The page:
Overview of CLL, MCL, and SLL

Callie Coombs, MD, and Brian Koffman, MD, provide an overview of chronic lymphocytic leukemia, mantle cell lymphoma, and small lymphocytic lymphoma, and explore the key differences between these disease states.

Ryan Haumschild, PharmD, MS, MBA: Hello, and welcome to this AJMC® [Peer Exchange] program titled “Bruton Tyrosine Kinase Inhibitors in Leukemia and Lymphoma.” I am Ryan Haumschild, the director of pharmacy services at Emory Healthcare and the Winship Cancer Institute [in Atlanta, Georgia]. Joining me in this discussion are my colleagues Dr Callie Coombs, an associate clinical professor at the University of California Irvine; Dr Roy Beveridge, a senior strategic adviser at Avalere Health [in Louisville, Kentucky]; and Dr Brian Koffman, the executive vice president and chief medical officer at the CLL Society [in Chula Vista, California]. Our panel of experts will provide an overview of the burden of disease in leukemia and lymphoma, discuss the BTK [Bruton tyrosine kinase] inhibitor landscape for these diseases, review payer considerations for BTK inhibitor treatment, and discuss future directions for BTK inhibitors in leukemia and lymphoma. Thank you. Let’s begin.

First, let’s get started with a broad overview of the impact of chronic lymphocytic leukemia [CLL], mantle cell lymphoma [MCL], and small lymphocytic lymphoma [SLL] and describe the clinical burden. Dr Coombs, I’ll turn to you first. Can you give us an overview of these 3 disease states and some of the characteristics that define CLL, SLL, and MCL?

Callie Coombs, MD: I’d argue that these are 2 disease states for the most part. CLL and SLL are by most clinicians considered the same disease. However, they do have different manifestations. CLL is considered the most common leukemia in the Western world—20,000 patients are diagnosed annually in the United States. Small lymphocytic lymphoma, for all intents and purposes, is the same disease with 1 key difference. It doesn’t have a significant leukemic component, which is defined by over 5000 clonal B cells in the peripheral blood. Small lymphocytic lymphoma most typically manifests in patients with lymphadenopathy but without a significant blood compartment.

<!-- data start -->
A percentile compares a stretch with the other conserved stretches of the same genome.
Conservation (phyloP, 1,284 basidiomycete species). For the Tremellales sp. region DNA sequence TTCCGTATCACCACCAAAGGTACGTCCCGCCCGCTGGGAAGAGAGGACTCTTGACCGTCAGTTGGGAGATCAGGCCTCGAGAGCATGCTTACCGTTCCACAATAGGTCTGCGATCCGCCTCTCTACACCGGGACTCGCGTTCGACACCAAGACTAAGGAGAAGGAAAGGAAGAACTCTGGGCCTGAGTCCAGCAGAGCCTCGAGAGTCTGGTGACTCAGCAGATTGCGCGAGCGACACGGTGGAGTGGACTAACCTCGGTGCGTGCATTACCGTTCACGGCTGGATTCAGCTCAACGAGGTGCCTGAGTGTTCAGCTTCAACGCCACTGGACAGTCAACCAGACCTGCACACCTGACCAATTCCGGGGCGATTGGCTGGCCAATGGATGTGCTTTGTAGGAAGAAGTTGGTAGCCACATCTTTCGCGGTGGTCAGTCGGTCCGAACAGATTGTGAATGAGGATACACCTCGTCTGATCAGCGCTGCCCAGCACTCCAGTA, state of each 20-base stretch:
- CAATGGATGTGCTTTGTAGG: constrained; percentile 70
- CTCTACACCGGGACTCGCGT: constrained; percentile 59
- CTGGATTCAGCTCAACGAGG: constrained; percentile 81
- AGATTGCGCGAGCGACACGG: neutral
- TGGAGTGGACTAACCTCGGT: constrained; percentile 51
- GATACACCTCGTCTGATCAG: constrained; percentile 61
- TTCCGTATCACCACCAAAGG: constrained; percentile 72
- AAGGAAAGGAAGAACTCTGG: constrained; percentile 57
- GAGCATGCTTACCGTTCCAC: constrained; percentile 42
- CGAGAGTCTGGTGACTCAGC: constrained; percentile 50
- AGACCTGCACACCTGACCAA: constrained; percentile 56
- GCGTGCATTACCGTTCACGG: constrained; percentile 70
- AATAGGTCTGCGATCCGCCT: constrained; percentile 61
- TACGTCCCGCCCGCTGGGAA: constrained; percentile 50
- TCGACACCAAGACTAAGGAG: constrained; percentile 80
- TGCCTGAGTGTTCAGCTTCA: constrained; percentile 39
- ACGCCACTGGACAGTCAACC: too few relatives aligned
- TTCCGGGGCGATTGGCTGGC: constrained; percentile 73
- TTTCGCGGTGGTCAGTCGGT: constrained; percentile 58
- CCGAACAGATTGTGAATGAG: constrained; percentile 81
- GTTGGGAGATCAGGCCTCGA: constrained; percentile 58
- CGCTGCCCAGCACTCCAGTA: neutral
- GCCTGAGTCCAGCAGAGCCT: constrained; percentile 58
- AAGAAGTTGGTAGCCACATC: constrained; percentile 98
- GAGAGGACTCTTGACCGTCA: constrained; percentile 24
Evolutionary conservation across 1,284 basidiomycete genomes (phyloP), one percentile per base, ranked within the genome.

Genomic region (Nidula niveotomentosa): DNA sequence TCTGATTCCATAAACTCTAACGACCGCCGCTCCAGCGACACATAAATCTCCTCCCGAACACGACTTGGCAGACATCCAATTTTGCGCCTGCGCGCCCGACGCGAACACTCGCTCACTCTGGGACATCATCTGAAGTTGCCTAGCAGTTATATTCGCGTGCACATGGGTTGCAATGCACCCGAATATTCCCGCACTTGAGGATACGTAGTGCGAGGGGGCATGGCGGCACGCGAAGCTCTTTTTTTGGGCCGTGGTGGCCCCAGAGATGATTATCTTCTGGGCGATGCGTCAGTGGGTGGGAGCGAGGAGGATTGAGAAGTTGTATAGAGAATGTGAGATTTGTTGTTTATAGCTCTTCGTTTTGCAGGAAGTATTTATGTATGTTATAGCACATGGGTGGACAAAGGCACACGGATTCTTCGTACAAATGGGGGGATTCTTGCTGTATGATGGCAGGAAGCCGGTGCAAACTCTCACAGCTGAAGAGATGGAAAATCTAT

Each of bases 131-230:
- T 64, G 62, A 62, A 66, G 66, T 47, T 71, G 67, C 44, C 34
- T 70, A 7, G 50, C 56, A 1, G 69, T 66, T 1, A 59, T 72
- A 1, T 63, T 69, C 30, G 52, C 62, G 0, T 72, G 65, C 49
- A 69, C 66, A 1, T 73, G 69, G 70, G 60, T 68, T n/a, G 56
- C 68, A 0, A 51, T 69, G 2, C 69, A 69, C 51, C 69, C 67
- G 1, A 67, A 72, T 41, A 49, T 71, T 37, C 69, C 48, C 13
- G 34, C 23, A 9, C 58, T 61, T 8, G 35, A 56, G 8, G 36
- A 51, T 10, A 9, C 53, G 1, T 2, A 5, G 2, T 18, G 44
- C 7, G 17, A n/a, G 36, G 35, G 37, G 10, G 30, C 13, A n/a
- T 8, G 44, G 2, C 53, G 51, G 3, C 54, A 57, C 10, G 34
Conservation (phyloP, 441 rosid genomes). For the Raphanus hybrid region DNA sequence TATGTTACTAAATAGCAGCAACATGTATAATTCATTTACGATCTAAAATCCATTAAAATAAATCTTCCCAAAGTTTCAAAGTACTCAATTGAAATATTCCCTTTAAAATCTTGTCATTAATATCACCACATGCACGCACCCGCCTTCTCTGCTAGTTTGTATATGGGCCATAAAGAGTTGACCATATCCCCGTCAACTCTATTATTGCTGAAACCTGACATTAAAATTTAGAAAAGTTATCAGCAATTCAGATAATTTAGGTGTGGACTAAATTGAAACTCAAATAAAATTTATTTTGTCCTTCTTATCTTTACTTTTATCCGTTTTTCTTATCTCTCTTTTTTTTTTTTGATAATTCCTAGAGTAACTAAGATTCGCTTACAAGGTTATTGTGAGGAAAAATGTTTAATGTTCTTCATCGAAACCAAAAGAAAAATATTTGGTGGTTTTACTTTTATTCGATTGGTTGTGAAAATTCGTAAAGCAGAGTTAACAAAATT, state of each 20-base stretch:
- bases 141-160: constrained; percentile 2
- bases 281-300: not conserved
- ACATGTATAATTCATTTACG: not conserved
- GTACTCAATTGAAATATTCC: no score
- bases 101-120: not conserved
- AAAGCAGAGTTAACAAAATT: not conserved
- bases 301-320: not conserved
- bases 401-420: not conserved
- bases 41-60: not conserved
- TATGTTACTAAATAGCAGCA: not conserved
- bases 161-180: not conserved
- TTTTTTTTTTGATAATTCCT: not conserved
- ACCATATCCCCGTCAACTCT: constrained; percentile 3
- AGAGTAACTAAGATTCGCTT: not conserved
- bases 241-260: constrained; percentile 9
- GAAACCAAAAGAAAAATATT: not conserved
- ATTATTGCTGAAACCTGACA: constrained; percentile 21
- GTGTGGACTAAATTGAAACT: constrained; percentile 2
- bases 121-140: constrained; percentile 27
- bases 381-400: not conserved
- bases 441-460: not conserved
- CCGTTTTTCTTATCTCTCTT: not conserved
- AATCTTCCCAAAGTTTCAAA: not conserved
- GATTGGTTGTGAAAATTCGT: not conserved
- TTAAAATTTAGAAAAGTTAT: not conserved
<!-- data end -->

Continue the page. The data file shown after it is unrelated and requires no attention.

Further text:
These are common diseases in the blood cancer world. Mantle cell lymphoma, by contrast, is quite a bit less common. It represents 5% or 6% of non-Hodgkin lymphoma [cases], which is about 4000 annually. Both diseases are predominant in men, more so with mantle cell lymphoma, which is 3 men to every 1 woman. They are very different in their treatment and clinical presentations. However, BTK inhibitors play a role in the therapy of both diseases.

Ryan Haumschild, PharmD, MS, MBA: Dr Koffman, are there any other differences that you’d like to highlight in those clinical diagnoses?

Brian Koffman, MD: The thing I want to emphasize is not so much those differences, which was just covered, but the differences in the way patients present. At the CLL Society, we like to say that if you know 1 patient with CLL, then you know 1 CLL patient, because [the disease] comes in so many different flavors. There are patients who will never need treatment, and there are patients who are in trouble on day 1, who are going to need aggressive therapy. We think you have to understand and look at the patient in front of you in terms of their circumstance, prognostic predictive markers, comorbidities, and age because it’s not 1 size fits all for CLL or SLL.

Ryan Haumschild, PharmD, MS, MBA: That’s really important. As you go through that 1 size fits all, the patient journey is very different. It’s going to be different based on everyone’s experiences. Talk us through that patient journey and how that differs for each patient. What are some of the manifestations of those diseases in patients that make them have different treatment approaches throughout their journey?

Brian Koffman, MD: That’s a great question. As a physician turned patient, I can address some of these things. One of the first things to happen when patients are diagnosed with CLL or SLL is they’re often told, “You’ve got the good cancer.” Patients hate hearing the words good and cancer in the same phrase. From an oncologist’s point of view, compared with other individuals in our office with pancreatic cancer or stage IV ovarian cancer, this is a good cancer. But you can’t ever say that to a patient. You can say you’ve got a cancer that’s slow growing, and that we have some time to deal with this.

The next thing that happens is we’re not going to do anything. We’re going to do some tests, and I’ll see you in 3 months to see how you’re doing. The cognitive dissonance that this presents is wild for the patients. You just told me I have cancer. Often the next thing they say is, “It’s an incurable cancer, and you’re not going to do anything? Are you really a doctor? What’s going on here?” That’s a difficult issue for patients, understanding why you aren’t going to treat them. If you find something on a mammogram, you take care of it immediately. If you have an abnormal Papanicolaou test or you find a polyp on a colonoscopy, you take care of it. You don’t watch and wait. You don’t do active observation. Those are a couple of things early in the course of the disease, this sense that it’s a good cancer. We’re going to actively observe you. You’ve got to hold the patient’s hand through those beginning steps.

Transcript edited for clarity.

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